Maya Lin’s Ghost Forest

Maya Lin’s Ghost Forest: ‘I didn’t just want to talk about ‘hey, this is happening,’ without offering solutions.’ Photograph: Courtesy the artist and Madison Square Park Conservancy

First reading about this in another publication (one that rarely features photographs), the concept was clear, especially if you are familiar with “What Is Missing,” a long-running project about ecological loss. Picturing the result for this new installation was not easy from that first review. The artist’s website offered the photo above, which is also featured in this Guardian review, and Madison Square Park’s website offers an audio tour of the exhibition along with the image below.

On her own website the artist’s description is worth reading:

Ghost Forest, 2021
Madison Square Park, New York, NY
Commissioned by Madison Square park Conservancy
May 10 – November 14, 2021
49 Atlantic Cedar trees (36 – 46 feet)

Photography: Maya Lin Studio / Andy Romer, courtesy MSPC

Maya Lin’s Ghost Forest, brings a towering stand of forty-nine Atlantic white cedar trees, victims of salt water inundation due to climate change to downtown manhattan’s Madison Square Park. A 6 month installation- this majestic grove of cut trees will slowly turn grayer and more ghostly as the park’s grand living trees go through all seasons- starting in winter and returning to winter by the end of the installation- Lin brings her vision as an artist and her agency as an environmental activist to this project. Ghost Forest is a haunting symbol of the devastation of climate change.

Climate change is threatening forests around the world and creating mass die-offs of once vibrant woodlands. They are referred to as ghost forests and this phenomena is becoming much more frequent as the climate changes more rapidly. The trees in Ghost Forest were suffering from of salt water infiltration and were being cleared as part of regeneration efforts in the Pine Barrens of New Jersey, an extremely vulnerable site of the Atlantic coastal pine barrens ecosystem which encompasses more than one million acres.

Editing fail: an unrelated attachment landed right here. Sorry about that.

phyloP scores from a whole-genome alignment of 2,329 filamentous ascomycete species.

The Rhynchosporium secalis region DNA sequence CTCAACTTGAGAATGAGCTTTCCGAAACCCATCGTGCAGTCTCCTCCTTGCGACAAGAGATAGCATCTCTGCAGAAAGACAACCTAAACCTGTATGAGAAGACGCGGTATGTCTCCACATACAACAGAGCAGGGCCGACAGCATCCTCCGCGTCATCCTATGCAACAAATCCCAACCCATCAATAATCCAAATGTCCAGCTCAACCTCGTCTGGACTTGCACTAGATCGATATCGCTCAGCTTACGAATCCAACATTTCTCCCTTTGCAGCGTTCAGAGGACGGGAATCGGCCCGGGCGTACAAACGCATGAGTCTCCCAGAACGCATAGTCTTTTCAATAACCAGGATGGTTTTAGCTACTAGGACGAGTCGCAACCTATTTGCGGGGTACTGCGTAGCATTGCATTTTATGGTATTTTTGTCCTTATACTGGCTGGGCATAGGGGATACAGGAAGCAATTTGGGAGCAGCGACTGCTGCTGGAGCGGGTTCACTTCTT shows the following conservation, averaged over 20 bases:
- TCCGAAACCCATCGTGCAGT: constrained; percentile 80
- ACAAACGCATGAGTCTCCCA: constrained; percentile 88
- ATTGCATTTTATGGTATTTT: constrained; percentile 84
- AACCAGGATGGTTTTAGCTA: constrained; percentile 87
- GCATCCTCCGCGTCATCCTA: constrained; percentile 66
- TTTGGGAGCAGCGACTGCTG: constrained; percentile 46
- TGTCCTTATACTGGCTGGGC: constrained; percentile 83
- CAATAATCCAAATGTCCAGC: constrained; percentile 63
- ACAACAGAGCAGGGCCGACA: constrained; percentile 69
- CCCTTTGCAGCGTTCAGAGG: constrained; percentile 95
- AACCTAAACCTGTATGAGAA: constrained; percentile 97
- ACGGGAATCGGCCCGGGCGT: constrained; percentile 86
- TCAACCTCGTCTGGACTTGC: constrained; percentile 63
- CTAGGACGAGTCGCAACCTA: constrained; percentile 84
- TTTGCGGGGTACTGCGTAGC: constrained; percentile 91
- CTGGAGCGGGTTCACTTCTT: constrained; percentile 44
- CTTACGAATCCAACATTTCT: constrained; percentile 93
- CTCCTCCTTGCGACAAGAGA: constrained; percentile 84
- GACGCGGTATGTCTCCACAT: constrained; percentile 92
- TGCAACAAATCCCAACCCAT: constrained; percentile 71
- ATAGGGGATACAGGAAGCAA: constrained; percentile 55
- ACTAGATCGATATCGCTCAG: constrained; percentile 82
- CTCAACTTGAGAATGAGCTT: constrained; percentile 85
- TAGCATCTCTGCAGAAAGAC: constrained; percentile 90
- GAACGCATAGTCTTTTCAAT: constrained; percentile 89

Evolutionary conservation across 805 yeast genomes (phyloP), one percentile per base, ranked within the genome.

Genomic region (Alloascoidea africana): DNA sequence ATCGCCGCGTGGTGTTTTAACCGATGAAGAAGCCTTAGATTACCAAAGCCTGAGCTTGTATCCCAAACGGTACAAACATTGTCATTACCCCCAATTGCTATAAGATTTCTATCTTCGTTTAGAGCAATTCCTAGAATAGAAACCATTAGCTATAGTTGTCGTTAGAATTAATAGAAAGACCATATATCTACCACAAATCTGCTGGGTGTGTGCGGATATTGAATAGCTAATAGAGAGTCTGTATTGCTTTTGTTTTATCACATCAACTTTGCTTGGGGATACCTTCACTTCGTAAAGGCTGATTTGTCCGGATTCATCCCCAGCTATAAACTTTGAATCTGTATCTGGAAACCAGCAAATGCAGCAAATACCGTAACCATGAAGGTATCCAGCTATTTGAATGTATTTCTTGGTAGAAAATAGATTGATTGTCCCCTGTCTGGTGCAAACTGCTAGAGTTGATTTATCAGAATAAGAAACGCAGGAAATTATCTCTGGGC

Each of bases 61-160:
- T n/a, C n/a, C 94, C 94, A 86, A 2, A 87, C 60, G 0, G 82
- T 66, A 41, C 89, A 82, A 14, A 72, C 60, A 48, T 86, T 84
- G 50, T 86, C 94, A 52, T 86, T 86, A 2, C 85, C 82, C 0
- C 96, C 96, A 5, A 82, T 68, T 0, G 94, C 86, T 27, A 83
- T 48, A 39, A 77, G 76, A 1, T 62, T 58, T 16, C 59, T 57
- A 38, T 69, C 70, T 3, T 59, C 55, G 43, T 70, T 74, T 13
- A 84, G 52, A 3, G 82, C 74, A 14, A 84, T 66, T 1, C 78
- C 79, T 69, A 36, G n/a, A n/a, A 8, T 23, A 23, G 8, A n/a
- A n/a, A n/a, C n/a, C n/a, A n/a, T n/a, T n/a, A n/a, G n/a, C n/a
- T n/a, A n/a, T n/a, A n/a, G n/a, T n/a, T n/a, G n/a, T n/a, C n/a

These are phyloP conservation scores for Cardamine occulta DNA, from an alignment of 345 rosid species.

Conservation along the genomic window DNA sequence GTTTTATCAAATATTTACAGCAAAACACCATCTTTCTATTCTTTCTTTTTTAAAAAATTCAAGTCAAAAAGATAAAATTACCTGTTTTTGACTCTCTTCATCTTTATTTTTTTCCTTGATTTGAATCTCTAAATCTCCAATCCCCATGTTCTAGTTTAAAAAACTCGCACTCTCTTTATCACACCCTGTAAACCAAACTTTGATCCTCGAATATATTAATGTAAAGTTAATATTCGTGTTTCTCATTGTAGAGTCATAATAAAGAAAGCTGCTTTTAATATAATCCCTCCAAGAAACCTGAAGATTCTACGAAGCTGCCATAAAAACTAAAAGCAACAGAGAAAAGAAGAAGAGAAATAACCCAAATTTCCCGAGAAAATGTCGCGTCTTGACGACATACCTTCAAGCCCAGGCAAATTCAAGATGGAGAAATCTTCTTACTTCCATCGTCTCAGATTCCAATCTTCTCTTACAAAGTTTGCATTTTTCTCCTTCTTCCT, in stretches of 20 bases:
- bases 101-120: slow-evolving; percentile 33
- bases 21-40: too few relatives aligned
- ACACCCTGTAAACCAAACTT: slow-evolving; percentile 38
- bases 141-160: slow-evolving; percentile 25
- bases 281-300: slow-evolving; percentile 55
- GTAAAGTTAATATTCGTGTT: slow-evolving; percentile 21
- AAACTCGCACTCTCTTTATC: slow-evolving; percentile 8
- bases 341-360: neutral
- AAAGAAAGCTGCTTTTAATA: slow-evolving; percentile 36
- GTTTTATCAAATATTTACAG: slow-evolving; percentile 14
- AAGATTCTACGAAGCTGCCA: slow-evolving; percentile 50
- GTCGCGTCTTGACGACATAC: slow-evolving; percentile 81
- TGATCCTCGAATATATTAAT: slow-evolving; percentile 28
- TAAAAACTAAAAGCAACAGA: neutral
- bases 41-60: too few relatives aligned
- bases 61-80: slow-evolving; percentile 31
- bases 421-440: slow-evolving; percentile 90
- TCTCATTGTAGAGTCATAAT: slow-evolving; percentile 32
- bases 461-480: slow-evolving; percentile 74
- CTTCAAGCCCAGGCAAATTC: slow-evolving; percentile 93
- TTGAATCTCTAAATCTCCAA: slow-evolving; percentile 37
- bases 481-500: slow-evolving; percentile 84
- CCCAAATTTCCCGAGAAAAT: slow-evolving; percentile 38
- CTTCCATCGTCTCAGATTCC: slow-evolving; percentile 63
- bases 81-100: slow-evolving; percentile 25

As part of the installation, the artist and Madison Square Park Conservancy have planned a series of public programs throughout the run of the exhibition focused on nature-based solutions to climate change. For more info go to for more information on nature based solutions to climate change.

Also, as part of the artwork the artist and Madison Square Park Conservancy are working with Natural Areas Conservancy who are planting 1,000 trees and shrubs within the 5 boroughs to offset the emissions caused by the creation of the artwork.

Maya Lin in conjunction with her Ghost Forest installation and her environmental initiative- What is Missing? along with Madison Square Park Conservancy has created a soundscape that highlights the sounds of some of the native species of animals that were once common to Manhattan. And an accompanying ghost forest timeline.

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